The word shall occurring in this section, viewed in the context of the scope of this section is mandatory in nature and not merely directory.84

Duty of Magistrate
In view of the expression the person arrested appears to be the person intended, makes it clear that when the person arrested is brought before a Magistrate, no elaborate enquiry contemplated under Section 187 of the Code is called for although the Magistrate is to be satisfied prima facie about the identity of the person arrested as mentioned in the warrant.85 However, the Magistrate is in some doubt as to the correct identity of the person arrested, he will be at a liberty to release the person without forwarding him in custody to the Court issuing the warrant,86 that is to say vagueness regarding the identity of the person arrested will entitle the Magistrate to release him and not to forward him in custody to the Court issuing the warrant.

Grant of Bail to the Person Arrested


It is clear that by the virtue of the section proviso to sub-section (1) bail can be granted by the concerned authority to the person arrested on the strength of a non-bailable warrant. The second proviso to section 81 (1), however, empowers the Chief Judicial Magistrate say, Sessions Judge of the District in which the arrest is made to grant bail after considering the information available and the document referred to in the sub-section (2) of Section 78. Such power is available when the person arrested is accused of a non-bailable offence and can be executed by the Sessions Judge or the Chief Judicial Magistrate in appropriate cases.87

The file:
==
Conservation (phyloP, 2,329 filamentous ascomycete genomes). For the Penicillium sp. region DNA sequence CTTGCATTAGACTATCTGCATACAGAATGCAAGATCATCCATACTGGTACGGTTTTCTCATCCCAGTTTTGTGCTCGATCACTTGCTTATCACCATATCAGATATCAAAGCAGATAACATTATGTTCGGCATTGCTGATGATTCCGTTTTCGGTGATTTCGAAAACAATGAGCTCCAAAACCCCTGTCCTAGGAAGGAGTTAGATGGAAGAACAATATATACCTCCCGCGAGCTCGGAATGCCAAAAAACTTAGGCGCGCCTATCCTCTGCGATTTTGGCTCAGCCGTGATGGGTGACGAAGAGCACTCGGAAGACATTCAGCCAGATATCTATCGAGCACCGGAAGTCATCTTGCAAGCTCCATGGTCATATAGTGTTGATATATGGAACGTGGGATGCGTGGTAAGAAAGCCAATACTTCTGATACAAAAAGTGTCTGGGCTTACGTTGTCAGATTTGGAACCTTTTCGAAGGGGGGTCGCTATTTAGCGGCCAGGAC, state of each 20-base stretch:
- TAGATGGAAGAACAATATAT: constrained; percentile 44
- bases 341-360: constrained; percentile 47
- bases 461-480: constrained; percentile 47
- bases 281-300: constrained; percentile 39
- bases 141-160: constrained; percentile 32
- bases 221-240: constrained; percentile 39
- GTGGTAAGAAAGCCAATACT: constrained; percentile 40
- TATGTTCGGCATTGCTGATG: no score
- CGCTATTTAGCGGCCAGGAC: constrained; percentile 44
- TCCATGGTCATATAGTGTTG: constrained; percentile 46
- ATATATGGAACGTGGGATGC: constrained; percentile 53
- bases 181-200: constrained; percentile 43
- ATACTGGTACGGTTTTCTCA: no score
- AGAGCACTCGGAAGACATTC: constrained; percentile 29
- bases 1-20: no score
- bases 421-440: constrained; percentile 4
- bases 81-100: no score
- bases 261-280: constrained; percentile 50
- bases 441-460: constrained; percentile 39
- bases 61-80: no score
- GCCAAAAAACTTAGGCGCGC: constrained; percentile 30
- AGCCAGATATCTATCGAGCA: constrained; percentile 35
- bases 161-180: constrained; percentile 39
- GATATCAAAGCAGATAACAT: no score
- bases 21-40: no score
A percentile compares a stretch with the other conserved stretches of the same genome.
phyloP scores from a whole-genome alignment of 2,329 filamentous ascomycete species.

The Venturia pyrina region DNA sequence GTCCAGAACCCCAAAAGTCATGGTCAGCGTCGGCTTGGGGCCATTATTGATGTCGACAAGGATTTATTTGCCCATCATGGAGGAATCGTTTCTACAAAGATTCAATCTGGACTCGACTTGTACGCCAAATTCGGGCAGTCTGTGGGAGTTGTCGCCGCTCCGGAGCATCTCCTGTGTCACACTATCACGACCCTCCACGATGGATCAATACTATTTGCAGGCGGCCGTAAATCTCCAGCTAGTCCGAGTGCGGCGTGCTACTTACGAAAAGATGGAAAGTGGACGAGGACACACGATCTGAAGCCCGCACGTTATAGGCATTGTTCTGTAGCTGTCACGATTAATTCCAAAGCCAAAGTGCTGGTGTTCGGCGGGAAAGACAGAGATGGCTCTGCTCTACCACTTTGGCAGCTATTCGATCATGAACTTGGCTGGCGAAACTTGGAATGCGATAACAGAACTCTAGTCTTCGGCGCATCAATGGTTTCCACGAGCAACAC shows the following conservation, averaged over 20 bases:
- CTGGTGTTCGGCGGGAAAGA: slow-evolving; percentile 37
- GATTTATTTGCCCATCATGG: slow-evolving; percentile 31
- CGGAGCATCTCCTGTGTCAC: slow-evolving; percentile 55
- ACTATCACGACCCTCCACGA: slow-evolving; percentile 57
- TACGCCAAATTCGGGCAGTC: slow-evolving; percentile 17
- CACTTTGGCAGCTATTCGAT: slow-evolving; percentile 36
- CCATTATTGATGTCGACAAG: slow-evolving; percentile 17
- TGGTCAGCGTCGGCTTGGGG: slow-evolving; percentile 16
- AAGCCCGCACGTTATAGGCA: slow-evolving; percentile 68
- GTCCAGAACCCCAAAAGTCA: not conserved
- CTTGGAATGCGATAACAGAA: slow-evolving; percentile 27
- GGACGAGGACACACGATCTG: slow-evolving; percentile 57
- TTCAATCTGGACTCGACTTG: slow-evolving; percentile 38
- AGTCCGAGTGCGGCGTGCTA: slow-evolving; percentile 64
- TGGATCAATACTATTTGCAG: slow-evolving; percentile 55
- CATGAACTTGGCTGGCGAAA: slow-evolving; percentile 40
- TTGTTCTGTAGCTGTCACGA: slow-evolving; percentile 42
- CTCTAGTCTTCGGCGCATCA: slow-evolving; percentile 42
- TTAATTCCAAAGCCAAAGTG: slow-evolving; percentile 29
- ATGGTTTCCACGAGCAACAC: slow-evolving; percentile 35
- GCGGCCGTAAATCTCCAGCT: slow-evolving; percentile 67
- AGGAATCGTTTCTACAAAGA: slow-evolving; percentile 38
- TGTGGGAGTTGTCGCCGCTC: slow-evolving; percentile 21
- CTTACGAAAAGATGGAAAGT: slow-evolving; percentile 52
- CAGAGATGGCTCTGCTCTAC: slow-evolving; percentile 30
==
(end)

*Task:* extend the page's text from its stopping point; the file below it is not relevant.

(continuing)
84 85

Khan Chand v. State, 1971 CrLJ 149. Kinhaseem v. State of Kerala, (1962) 1 CrLJ 645. 86 See Sen, D.N., The Code of Criminal Procedure, Premier Publishing Company, Allahabad, Vol. I, 2004, p. 178. 87 Sayed Jafrul Hussain v. State of Bihar, AIR 1986 Pat. 195. Also see Sohonis, The Code of Criminal Procedure, 1973, Premier Publishing Company, Allahabad, Vol. I, 2010, p. 178.

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Bibliography

Batuk Lal; Code of Criminal Procedure; Central Law Agency; Allahabad; 2nd Ed.; 2010.

Pillai, Dr. K.N. Chanderasekharan, R.V. Kelkars Criminal Procedure, Eastern Book Company, Lucknow, 5th Ed., 2011.

Pillai, Dr. K.N. Chanderasekharan, R.V. Kelkars Lectures on Criminal Procedure, Eastern Book Company, Lucknow, 5th Ed., 2011.

Sen, D.N., The Code of Criminal Procedure, Premier Publishing Company, Allahabad, Vol. I, 2004.

Sohonis, The Code of Criminal Procedure, 1973, Premier Publishing Company, Allahabad, Vol. I, 2010.

Universals Criminal Manual, Universal Law Publishing Co., New Delhi, 2011.